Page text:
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Hong Kong's third runway proposal

Airport should tackle competition before building third runway

PUBLISHED : Sunday, 16 March, 2014, 3:33am
UPDATED : Tuesday, 28 April, 2015, 10:56am

I refer to Jake van der Kamp's column ("Taxpayers should not pay for a third runway… but they will", March 4).

We are again reminded by Hong Kong's airlines and the tourist industry that we need a third runway if we are to remain competitive in the next decade.

However, in news emerging from the South China Morning Post in recent weeks, Hong Kong's aviation situation paints a different picture.

First, many flights from Australia now bypass Hong Kong since there is a tie-up with Dubai's hub.

Australians now have a cheaper option for connecting to Europe via Dubai because of code sharing. Another report mentions that our city's lucrative airline route from Hong Kong to Taiwan is also being cannibalised by the Gulf states' airlines.

Exacerbating this predicament are direct flights between mainland China and Taiwan, which for years were non-existent for political reasons. Plus, the airports at Guangzhou and Shenzhen now represent a huge gateway for in-country flights for visitors and domestic passengers.

Lastly, while the cargo loading capacity of Gulf states' airlines has grown in tandem with other airlines, Cathay Pacific has had to retire or park a percentage of its cargo aircraft due to a substantial drop in cargo business.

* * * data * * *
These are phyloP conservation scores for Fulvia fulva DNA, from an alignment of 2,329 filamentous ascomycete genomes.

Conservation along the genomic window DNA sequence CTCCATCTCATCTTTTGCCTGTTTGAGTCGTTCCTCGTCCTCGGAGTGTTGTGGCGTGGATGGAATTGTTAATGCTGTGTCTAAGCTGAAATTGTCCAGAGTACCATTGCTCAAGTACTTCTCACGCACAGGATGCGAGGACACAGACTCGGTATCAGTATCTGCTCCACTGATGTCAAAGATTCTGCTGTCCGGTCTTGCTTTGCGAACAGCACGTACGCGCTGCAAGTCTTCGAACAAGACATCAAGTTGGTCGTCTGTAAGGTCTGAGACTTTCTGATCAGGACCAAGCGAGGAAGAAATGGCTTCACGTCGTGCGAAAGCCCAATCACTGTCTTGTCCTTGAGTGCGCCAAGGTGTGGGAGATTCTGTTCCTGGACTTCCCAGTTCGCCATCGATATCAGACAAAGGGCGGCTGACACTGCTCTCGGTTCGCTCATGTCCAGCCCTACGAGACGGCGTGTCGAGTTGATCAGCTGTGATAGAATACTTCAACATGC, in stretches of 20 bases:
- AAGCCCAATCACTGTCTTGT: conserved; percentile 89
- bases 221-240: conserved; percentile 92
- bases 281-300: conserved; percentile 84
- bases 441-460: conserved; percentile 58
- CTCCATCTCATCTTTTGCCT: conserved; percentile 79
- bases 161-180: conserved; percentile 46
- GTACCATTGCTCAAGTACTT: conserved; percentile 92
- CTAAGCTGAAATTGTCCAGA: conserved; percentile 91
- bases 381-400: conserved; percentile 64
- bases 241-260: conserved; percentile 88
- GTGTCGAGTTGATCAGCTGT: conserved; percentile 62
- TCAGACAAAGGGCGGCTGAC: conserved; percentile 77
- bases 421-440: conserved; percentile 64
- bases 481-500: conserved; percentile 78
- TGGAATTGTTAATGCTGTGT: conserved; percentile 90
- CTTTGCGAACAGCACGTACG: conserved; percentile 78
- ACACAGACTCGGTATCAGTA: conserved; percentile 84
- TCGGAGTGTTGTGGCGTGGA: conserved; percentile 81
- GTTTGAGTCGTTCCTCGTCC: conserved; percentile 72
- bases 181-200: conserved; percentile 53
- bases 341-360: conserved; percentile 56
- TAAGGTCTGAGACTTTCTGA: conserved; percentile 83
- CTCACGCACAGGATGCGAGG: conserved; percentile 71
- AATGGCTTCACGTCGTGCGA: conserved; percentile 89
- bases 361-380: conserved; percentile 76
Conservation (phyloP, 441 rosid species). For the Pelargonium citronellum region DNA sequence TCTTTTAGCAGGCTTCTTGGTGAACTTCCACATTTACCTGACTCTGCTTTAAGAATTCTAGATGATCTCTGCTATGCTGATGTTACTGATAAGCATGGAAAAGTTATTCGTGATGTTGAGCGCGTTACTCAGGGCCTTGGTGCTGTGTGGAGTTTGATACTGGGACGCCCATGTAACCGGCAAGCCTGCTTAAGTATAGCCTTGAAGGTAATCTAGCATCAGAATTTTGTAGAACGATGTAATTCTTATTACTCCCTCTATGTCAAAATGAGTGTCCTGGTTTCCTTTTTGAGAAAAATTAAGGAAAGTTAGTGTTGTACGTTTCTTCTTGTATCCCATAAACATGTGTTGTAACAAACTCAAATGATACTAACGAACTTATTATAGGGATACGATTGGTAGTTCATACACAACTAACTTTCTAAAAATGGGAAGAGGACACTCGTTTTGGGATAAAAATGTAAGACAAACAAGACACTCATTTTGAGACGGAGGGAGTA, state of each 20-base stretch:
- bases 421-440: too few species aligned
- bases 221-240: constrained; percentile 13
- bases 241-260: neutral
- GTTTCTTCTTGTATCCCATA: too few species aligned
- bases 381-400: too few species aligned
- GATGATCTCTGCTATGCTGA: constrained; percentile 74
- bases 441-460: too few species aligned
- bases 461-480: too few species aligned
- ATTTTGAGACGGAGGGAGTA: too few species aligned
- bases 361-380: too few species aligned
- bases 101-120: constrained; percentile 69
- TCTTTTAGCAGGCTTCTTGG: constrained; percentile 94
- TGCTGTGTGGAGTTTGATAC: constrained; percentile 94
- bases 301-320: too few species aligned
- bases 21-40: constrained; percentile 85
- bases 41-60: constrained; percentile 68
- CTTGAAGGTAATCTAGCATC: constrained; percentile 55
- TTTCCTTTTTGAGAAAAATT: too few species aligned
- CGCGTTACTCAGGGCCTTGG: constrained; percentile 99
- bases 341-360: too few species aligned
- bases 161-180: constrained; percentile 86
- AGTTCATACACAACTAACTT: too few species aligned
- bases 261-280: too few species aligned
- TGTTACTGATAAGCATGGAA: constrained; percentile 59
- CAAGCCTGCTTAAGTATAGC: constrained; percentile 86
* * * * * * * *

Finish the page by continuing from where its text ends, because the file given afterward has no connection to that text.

In addition, Chek Lap Kok is often compared to Singapore's Changi airport. Besides the latter being well run and growing due to additional low-cost airline usage, Singapore's local airlines have added value and growth to this hub.

However, locally there is resistance to new low-cost carriers entering the Hong Kong market, while the drumbeat of expansion via the third runway is deafening. Besides the idea of auctioning flight slots during peak hours, the Hong Kong Airport Authority should consider giving discounts for landing and parking fees during the graveyard hours (between 1am and 6am). More visitors would fly in and it would help the airport fully utilise its resources and create employment. Limited basic amenities, such as eateries, bus and taxi companies, should be operational. Cargo freighters would be encouraged to use these time slots.

Environmentally, this will avoid construction and reclamation around the area.

When growth comes, then the third runway should be financed by a public listing but we first need to compete.

James Wang, Ma On Shan